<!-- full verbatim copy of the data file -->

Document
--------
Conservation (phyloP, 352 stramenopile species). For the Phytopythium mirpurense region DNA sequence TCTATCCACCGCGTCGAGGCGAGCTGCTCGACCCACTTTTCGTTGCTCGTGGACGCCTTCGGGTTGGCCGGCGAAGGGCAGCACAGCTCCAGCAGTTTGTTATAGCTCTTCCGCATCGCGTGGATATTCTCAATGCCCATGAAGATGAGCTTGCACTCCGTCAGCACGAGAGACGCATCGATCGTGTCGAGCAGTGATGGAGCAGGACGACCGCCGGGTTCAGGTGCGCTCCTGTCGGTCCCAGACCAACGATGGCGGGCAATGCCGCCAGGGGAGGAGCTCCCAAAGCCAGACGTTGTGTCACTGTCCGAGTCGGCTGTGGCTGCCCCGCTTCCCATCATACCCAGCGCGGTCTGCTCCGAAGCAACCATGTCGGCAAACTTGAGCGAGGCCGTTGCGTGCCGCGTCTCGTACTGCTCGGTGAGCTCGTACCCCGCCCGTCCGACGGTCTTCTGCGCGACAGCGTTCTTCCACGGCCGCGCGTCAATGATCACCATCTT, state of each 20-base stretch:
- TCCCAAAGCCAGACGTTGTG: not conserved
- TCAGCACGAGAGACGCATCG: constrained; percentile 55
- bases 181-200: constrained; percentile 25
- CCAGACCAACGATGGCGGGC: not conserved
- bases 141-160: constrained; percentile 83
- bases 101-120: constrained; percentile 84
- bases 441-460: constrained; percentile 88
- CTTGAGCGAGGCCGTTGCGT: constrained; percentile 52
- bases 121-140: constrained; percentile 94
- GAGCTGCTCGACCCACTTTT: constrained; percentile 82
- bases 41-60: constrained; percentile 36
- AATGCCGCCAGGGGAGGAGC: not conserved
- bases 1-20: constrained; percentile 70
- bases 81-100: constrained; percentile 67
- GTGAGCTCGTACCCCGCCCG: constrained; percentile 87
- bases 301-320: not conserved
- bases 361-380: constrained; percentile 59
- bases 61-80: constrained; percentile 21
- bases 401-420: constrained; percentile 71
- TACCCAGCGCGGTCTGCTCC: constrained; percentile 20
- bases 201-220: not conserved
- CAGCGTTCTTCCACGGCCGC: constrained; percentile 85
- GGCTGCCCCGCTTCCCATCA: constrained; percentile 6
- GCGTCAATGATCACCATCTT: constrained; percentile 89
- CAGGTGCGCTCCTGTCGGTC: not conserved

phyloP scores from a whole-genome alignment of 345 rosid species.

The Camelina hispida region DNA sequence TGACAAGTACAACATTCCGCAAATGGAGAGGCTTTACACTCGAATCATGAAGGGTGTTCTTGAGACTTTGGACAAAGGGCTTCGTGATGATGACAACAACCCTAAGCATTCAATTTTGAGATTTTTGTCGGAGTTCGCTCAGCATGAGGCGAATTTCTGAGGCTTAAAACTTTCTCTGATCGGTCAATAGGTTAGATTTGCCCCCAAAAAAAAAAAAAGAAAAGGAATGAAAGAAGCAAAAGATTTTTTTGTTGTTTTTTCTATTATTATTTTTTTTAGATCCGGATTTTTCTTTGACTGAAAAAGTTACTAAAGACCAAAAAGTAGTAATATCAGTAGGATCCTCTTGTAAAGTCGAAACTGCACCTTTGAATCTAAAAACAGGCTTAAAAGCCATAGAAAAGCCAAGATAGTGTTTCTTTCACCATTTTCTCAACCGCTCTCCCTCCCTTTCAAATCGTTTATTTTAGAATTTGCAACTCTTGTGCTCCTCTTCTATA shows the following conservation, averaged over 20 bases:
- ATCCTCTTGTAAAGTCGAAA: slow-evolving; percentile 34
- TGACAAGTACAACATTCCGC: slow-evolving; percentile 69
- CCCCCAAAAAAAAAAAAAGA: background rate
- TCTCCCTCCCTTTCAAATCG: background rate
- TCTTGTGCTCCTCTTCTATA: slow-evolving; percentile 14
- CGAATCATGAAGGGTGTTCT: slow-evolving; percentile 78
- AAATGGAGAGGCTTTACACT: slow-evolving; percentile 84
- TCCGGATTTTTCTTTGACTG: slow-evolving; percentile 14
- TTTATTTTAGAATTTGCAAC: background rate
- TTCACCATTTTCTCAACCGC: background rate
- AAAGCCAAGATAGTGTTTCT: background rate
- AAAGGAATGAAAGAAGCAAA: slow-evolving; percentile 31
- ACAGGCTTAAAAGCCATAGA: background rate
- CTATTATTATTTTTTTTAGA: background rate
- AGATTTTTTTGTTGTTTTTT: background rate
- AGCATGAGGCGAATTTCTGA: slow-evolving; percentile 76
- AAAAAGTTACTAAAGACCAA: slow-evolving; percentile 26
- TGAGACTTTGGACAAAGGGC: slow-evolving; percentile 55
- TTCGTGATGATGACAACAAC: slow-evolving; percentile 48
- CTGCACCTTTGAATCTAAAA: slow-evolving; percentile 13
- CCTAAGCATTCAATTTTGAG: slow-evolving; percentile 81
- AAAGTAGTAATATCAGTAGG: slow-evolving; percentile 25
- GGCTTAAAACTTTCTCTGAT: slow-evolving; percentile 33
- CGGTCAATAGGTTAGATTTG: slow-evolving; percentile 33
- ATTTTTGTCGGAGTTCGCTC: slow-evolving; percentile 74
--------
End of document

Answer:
Conservation (phyloP, 352 stramenopile species). For the Phytopythium mirpurense region DNA sequence TCTATCCACCGCGTCGAGGCGAGCTGCTCGACCCACTTTTCGTTGCTCGTGGACGCCTTCGGGTTGGCCGGCGAAGGGCAGCACAGCTCCAGCAGTTTGTTATAGCTCTTCCGCATCGCGTGGATATTCTCAATGCCCATGAAGATGAGCTTGCACTCCGTCAGCACGAGAGACGCATCGATCGTGTCGAGCAGTGATGGAGCAGGACGACCGCCGGGTTCAGGTGCGCTCCTGTCGGTCCCAGACCAACGATGGCGGGCAATGCCGCCAGGGGAGGAGCTCCCAAAGCCAGACGTTGTGTCACTGTCCGAGTCGGCTGTGGCTGCCCCGCTTCCCATCATACCCAGCGCGGTCTGCTCCGAAGCAACCATGTCGGCAAACTTGAGCGAGGCCGTTGCGTGCCGCGTCTCGTACTGCTCGGTGAGCTCGTACCCCGCCCGTCCGACGGTCTTCTGCGCGACAGCGTTCTTCCACGGCCGCGCGTCAATGATCACCATCTT, state of each 20-base stretch:
- TCCCAAAGCCAGACGTTGTG: not conserved
- TCAGCACGAGAGACGCATCG: constrained; percentile 55
- bases 181-200: constrained; percentile 25
- CCAGACCAACGATGGCGGGC: not conserved
- bases 141-160: constrained; percentile 83
- bases 101-120: constrained; percentile 84
- bases 441-460: constrained; percentile 88
- CTTGAGCGAGGCCGTTGCGT: constrained; percentile 52
- bases 121-140: constrained; percentile 94
- GAGCTGCTCGACCCACTTTT: constrained; percentile 82
- bases 41-60: constrained; percentile 36
- AATGCCGCCAGGGGAGGAGC: not conserved
- bases 1-20: constrained; percentile 70
- bases 81-100: constrained; percentile 67
- GTGAGCTCGTACCCCGCCCG: constrained; percentile 87
- bases 301-320: not conserved
- bases 361-380: constrained; percentile 59
- bases 61-80: constrained; percentile 21
- bases 401-420: constrained; percentile 71
- TACCCAGCGCGGTCTGCTCC: constrained; percentile 20
- bases 201-220: not conserved
- CAGCGTTCTTCCACGGCCGC: constrained; percentile 85
- GGCTGCCCCGCTTCCCATCA: constrained; percentile 6
- GCGTCAATGATCACCATCTT: constrained; percentile 89
- CAGGTGCGCTCCTGTCGGTC: not conserved

phyloP scores from a whole-genome alignment of 345 rosid species.

The Camelina hispida region DNA sequence TGACAAGTACAACATTCCGCAAATGGAGAGGCTTTACACTCGAATCATGAAGGGTGTTCTTGAGACTTTGGACAAAGGGCTTCGTGATGATGACAACAACCCTAAGCATTCAATTTTGAGATTTTTGTCGGAGTTCGCTCAGCATGAGGCGAATTTCTGAGGCTTAAAACTTTCTCTGATCGGTCAATAGGTTAGATTTGCCCCCAAAAAAAAAAAAAGAAAAGGAATGAAAGAAGCAAAAGATTTTTTTGTTGTTTTTTCTATTATTATTTTTTTTAGATCCGGATTTTTCTTTGACTGAAAAAGTTACTAAAGACCAAAAAGTAGTAATATCAGTAGGATCCTCTTGTAAAGTCGAAACTGCACCTTTGAATCTAAAAACAGGCTTAAAAGCCATAGAAAAGCCAAGATAGTGTTTCTTTCACCATTTTCTCAACCGCTCTCCCTCCCTTTCAAATCGTTTATTTTAGAATTTGCAACTCTTGTGCTCCTCTTCTATA shows the following conservation, averaged over 20 bases:
- ATCCTCTTGTAAAGTCGAAA: slow-evolving; percentile 34
- TGACAAGTACAACATTCCGC: slow-evolving; percentile 69
- CCCCCAAAAAAAAAAAAAGA: background rate
- TCTCCCTCCCTTTCAAATCG: background rate
- TCTTGTGCTCCTCTTCTATA: slow-evolving; percentile 14
- CGAATCATGAAGGGTGTTCT: slow-evolving; percentile 78
- AAATGGAGAGGCTTTACACT: slow-evolving; percentile 84
- TCCGGATTTTTCTTTGACTG: slow-evolving; percentile 14
- TTTATTTTAGAATTTGCAAC: background rate
- TTCACCATTTTCTCAACCGC: background rate
- AAAGCCAAGATAGTGTTTCT: background rate
- AAAGGAATGAAAGAAGCAAA: slow-evolving; percentile 31
- ACAGGCTTAAAAGCCATAGA: background rate
- CTATTATTATTTTTTTTAGA: background rate
- AGATTTTTTTGTTGTTTTTT: background rate
- AGCATGAGGCGAATTTCTGA: slow-evolving; percentile 76
- AAAAAGTTACTAAAGACCAA: slow-evolving; percentile 26
- TGAGACTTTGGACAAAGGGC: slow-evolving; percentile 55
- TTCGTGATGATGACAACAAC: slow-evolving; percentile 48
- CTGCACCTTTGAATCTAAAA: slow-evolving; percentile 13
- CCTAAGCATTCAATTTTGAG: slow-evolving; percentile 81
- AAAGTAGTAATATCAGTAGG: slow-evolving; percentile 25
- GGCTTAAAACTTTCTCTGAT: slow-evolving; percentile 33
- CGGTCAATAGGTTAGATTTG: slow-evolving; percentile 33
- ATTTTTGTCGGAGTTCGCTC: slow-evolving; percentile 74